Saturday, April 20, 2024
Home Change Makers Clara Anzoa; Spreading The Gospel Of Piggery Across West-Nile

Clara Anzoa; Spreading The Gospel Of Piggery Across West-Nile

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Flying to Europe was a dream that she thought would remain just that! But in June 2017, Clara Anzoa Aya, flew to the Netherlands, thanks to her being a winner in the 2016 Best farmers competition. 

Anzoa is a 43-year-old woman from Cele celea west village in Moyo town council. She is the owner of Aya mixed farm. She mainly practices piggery and poultry, a business that she has done for 10 years.

“Netherlands was an amazing country in all aspects. Their farms are very organized, with a lot of machinery,” she says. 

But what caught her eye was the level of value addition on farm products. 

“I vowed to start adding value to my products because that gives more money,” she says. 

So, when she came back, rather than sell live pigs, she started slaughtering them. 

Anzoa’s pigs on the farm. She says her interest in farming dates back to her childhood.

“I set up a restaurant where I sell roasted pork, among others. My earnings per kilogram rose from sh5,000 to sh20,000,” she says. 

At the same restaurant, she also sells ‘dressed’ or roasted chicken from her farm. 

Pigs enterprises

When she won in 2016, she had 3 breeds of pigs. These included Comborough, Large white and Landrace. In total, she had 63 mature pigs, that is, 60 sows and 3 boars. 

“It is basically these pigs that won me the trip to the Netherlands,” she says.  

Today, she scaled down due to the COVID-19 lockdown. She maintains 47 breeding sows with the ability to produce at least 800 piglets annually. 

However, she says that these are better managed and yield more per sow than before, thanks to the pigs’ feeding and management lessons that she got from the Netherlands. 

“When I came back, I sourced better Landrace breeds from fellow best farmer Aloysious Lubega of Bulamu farm in Wakiso. I bought 23 mature sows from him in 2019,” she says. These cost her.

How she started 

Clara says her interest in farming dates back to her childhood.

“My mum was a farmer but not on a large scale and she instilled that in us at a very young age, we would raise ducks, goats and chicken,” she says.

Adding “Actually if you come to my home, my youngest child is 10 years but she collects eggs from the chicken house and that is how they get to be interested.”

Anzoa previously owned a shop in Moyo town, something she did for 12 years, up to 2009.  

“I tried it but I just couldn’t get the money I wanted so I decided to quit to venture into farming, today I make money every day from the sale of pork, pigs and chicken,” she says.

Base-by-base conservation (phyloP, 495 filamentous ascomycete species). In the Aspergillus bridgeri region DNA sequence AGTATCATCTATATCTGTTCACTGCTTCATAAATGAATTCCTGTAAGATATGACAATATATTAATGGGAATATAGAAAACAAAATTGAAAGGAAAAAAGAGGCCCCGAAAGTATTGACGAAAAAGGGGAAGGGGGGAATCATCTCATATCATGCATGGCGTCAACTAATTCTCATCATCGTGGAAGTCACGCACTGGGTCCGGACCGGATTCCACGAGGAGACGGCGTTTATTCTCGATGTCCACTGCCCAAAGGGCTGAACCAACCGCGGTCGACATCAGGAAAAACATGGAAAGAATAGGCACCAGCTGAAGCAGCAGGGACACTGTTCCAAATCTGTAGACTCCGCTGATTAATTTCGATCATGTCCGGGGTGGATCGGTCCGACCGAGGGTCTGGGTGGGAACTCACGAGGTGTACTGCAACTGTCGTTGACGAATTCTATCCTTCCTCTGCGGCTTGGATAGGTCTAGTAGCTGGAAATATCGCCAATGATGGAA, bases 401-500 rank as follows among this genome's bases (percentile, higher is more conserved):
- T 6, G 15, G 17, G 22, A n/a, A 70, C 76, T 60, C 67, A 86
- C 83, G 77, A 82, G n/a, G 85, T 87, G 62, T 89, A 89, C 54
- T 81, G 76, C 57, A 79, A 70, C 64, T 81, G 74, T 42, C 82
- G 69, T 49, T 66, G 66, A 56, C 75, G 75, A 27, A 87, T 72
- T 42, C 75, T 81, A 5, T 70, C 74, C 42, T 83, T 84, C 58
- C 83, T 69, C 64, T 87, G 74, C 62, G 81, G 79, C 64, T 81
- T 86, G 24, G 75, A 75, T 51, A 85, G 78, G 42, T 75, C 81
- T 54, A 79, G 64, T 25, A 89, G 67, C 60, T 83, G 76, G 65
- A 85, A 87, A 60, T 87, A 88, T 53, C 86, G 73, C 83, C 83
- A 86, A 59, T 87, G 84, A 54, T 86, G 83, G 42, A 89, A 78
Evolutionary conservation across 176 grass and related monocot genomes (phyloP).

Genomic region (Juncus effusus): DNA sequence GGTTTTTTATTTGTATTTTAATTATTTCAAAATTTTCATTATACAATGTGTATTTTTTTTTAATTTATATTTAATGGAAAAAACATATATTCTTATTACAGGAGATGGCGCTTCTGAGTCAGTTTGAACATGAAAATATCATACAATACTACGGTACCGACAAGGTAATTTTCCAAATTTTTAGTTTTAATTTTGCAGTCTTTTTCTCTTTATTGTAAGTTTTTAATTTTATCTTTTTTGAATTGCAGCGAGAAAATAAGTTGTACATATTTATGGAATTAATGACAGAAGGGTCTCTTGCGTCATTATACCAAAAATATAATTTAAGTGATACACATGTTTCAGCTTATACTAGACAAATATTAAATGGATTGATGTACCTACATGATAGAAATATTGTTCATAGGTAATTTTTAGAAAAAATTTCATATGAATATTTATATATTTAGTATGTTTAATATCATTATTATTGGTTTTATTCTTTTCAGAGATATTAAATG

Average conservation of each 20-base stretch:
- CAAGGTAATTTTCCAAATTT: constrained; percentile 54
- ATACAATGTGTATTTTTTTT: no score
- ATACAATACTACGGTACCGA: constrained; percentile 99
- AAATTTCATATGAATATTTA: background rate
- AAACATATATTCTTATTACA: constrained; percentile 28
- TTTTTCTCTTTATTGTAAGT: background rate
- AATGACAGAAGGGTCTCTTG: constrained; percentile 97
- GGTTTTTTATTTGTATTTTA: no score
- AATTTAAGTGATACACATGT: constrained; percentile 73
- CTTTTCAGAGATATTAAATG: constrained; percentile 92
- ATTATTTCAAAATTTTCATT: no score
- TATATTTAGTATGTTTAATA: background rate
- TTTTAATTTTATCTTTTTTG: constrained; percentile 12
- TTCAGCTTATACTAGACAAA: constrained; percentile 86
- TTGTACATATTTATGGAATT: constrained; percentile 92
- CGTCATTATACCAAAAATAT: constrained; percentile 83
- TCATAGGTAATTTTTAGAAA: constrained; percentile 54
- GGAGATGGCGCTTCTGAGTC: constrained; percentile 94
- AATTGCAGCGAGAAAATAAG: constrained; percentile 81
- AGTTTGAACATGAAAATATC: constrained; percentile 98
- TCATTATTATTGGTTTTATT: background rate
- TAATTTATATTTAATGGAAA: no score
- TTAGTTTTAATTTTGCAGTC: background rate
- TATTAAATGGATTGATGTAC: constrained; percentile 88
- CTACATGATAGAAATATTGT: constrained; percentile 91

Using savings from her business and a loan from a local bank, she started the construction of the piggery and chicken houses. 

“I started small, with one structure with a capacity of 5 pigs. I have since improved that capacity to over 100 mature pigs,” she says. 

Bigger markets 

Anzoa’s popularity after winning the competition helped her widen her market reach. 

“I now sell piglets to South Sudan and the Democratic Republic of Congo (DRC),” she says. 

Recently, she sold 143 piglets to farmers in South Sudan. 

“I also sell to smallholder farmers around Moyo, Adjumani and Gulu,” she says. 

Anzoa sells a two-month-old piglet at between sh100,000 to sh200,000 depending on the breed. 

Anzoa also acquired a cooling system where pork is kept before it is transported to butchers in Pabbo, Gulu and Adjumani. 

“We distribute to pork butchers in Pabbo, Gulu and Adjumani. We slaughter the pigs overnight, keep them in cold refrigerators and in the morning, we take them to the buses in cold boxes that deliver them at the various points,” she says. 

The fridges cost her sh3m. 

Improved Feeding

“One of the most important things that I learnt from the Netherlands was that to earn good money from livestock, for example, chicken and pigs you must feed them well,” she says.

Unfortunately, previously, she says that some of her workers were not as good at mixing the feeds and that this impacted the pigs’ growth and egg production, especially when she was not around to supervise. 

“I learnt some formulas for mixing the feeds from the Netherlands and so I am applying them on my farm,” she says. 

In the Netherlands, she learnt that pigs can be effectively fed on concentrates mixed with just maize bran and whole maize. 

“We received training in pigs feeding at the Koudjis BV factory in the Netherlands. I realized that rather than go through the hassle of mixing so many items, I would rather buy a concentrate, mix it with bran and then get a good feed,” she says. 

This has improved the rate of growth of the pigs and the taste of pork.  

“Pigs grow faster and the pork is leaner with less fat,” she says. 

Anzoa says the most important thing is to understand what the pigs need. 

She grows Potatoes that are used as feed for the pigs. The rest of the feeds are bought just like is the case with chicken, she also mixes the pig feeds herself.

COVID 19 effects

Between 2020 and 2021, she was seriously affected by the COVID-19 lockdown. 

“I lost nearly sh100m in the poultry enterprise in April 2020. I had thousands of broilers ready for the market but there was nobody buying,” she says.